Perception and experience

           The question whether the perceptual set that makes perception is developed over time or not is a question that has been asked a long time ago in the context of nature vs nurture. And the best way to study that is by studying babies, since they have limited experience.

        There are different ways to study perception with babies. However the most important ways are preferential looking, habituation and visual cliff.

             Preferential looking is a method that was presented by Fantz. In this method two different stimuli are presented side by side and the amount of time spent looking at each stimuli is recorded. The stimuli looked at the longest is the preferred stimuli. Fantz found that even very young infants prefer to look at relatively complex and socially relevant stimuli.

      Habituation on the other hand present the idea that when a new stimulus is presented to a child he will turn toward it. However if he looks at it for a long time his interest will decrease and he will no longer pay attention to it. At this point if you present a child with another stimulus and he stays indifferent with it; it means that the child did not perceive the difference between the two stimuli.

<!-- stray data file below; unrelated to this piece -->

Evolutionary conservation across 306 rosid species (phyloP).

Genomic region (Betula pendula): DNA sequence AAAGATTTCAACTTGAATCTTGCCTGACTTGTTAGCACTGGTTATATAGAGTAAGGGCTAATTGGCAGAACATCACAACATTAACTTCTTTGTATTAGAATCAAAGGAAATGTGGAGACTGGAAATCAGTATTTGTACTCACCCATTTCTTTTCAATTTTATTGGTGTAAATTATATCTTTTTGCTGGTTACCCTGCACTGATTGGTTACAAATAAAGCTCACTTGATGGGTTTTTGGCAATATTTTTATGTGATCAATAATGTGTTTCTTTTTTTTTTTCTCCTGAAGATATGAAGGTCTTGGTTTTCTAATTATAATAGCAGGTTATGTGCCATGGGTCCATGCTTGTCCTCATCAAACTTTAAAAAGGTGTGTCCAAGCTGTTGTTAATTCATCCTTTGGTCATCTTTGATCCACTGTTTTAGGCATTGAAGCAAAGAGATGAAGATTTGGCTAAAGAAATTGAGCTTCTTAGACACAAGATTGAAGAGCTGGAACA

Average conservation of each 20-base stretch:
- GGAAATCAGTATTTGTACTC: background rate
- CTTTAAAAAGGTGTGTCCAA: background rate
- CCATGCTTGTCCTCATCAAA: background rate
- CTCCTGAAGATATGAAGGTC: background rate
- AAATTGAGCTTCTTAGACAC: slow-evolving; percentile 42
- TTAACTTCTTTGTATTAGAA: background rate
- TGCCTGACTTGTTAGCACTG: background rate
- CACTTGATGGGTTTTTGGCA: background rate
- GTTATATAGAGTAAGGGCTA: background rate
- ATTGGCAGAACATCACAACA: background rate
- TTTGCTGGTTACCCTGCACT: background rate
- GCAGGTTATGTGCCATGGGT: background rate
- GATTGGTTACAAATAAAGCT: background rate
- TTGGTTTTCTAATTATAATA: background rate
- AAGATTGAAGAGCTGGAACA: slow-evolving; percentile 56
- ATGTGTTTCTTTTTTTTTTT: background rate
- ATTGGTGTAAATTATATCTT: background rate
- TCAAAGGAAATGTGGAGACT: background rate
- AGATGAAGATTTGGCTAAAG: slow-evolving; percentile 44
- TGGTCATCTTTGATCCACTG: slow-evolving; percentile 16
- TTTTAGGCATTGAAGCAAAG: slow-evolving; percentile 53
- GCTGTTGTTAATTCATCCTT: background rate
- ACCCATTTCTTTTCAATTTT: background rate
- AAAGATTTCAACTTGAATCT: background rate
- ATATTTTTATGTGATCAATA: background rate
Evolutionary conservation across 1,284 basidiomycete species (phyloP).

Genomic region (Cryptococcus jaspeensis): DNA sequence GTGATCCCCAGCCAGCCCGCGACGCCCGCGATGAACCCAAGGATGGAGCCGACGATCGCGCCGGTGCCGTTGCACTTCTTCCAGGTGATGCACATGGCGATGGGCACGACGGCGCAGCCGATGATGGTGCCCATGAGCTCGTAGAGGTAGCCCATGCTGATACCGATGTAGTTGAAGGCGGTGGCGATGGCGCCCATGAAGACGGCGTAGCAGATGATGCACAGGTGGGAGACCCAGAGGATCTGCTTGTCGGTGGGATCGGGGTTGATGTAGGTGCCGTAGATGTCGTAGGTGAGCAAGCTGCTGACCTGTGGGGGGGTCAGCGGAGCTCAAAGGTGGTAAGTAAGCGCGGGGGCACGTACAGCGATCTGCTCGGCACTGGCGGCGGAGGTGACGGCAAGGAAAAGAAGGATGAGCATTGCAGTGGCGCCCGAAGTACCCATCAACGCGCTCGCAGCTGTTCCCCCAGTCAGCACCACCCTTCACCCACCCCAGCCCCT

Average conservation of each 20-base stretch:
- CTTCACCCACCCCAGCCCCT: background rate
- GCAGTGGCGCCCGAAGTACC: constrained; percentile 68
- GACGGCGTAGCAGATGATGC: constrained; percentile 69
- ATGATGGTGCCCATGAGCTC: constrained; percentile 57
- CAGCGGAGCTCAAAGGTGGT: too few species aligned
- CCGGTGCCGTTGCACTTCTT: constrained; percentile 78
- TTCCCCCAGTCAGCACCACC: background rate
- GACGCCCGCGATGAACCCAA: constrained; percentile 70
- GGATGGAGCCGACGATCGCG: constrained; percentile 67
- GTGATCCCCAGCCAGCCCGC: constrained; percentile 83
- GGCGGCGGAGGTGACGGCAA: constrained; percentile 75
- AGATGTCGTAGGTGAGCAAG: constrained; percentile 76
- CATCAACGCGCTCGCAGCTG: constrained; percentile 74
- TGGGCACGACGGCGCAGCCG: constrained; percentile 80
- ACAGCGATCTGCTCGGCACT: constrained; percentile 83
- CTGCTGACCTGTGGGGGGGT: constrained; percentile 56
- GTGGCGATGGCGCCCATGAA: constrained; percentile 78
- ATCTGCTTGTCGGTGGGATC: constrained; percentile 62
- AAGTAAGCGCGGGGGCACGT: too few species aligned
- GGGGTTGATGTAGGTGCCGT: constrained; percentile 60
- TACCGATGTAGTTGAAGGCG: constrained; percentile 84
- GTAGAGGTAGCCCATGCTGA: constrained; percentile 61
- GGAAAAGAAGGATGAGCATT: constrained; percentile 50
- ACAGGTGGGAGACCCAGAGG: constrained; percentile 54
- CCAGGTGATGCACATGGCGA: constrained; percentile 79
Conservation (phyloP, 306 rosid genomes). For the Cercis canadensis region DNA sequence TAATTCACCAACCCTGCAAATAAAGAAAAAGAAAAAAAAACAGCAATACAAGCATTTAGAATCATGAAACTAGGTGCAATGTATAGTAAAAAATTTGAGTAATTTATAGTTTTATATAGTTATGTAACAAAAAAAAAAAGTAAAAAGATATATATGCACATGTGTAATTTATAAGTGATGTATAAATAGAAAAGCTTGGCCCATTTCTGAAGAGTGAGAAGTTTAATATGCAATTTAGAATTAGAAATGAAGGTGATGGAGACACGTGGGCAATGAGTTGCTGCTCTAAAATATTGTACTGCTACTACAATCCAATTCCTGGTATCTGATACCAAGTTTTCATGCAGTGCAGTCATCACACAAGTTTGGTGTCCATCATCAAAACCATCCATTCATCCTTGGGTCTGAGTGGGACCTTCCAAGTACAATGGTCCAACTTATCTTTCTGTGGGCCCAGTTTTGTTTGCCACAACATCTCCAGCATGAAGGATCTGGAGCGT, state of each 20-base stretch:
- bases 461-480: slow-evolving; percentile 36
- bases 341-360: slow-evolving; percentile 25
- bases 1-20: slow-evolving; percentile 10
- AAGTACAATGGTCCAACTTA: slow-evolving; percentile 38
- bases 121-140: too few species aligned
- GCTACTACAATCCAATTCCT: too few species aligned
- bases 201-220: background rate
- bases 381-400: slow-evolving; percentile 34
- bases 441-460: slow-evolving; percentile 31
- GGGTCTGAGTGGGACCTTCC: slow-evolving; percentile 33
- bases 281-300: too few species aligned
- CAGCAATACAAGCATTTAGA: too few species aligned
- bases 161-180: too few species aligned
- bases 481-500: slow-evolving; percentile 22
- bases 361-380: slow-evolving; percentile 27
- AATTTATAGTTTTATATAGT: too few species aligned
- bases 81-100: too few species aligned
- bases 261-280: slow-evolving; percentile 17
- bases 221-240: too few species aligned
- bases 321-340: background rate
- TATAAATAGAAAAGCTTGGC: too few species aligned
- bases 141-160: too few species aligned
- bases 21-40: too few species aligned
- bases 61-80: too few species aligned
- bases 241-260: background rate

These two methods study perception in a broad manner. But the method that studies depth perception specifically is the visual cliff. This interesting method was developed in the early 1960s by Eleanor Gibson and Richard walk. This method is used to assess whether or not an infant is able to perceive depth. The visual cliff is a table set up to create the illusion that the table has a hole in the middle of it. In the experiment the child is placed on one side of the table and the mother is on the other side of the table. The result of this experiment shows that infants will not attempt to cross that cliff to get to their mothers. Therefore we can infer that even at a young age "six months" children can perceive the cliff which proves the existence of depth perception since childhood. An interesting idea is the fact that when infants younger than six months experience the visual cliff they go towards their mothers and do not stop. This might show that the infants at this age do not perceive the cliff. However the record of their heart beats shows that the heart beats increase when they pass through the cliff. Hence the infants at this age perceive the cliff but there need to be with their mothers beats it.

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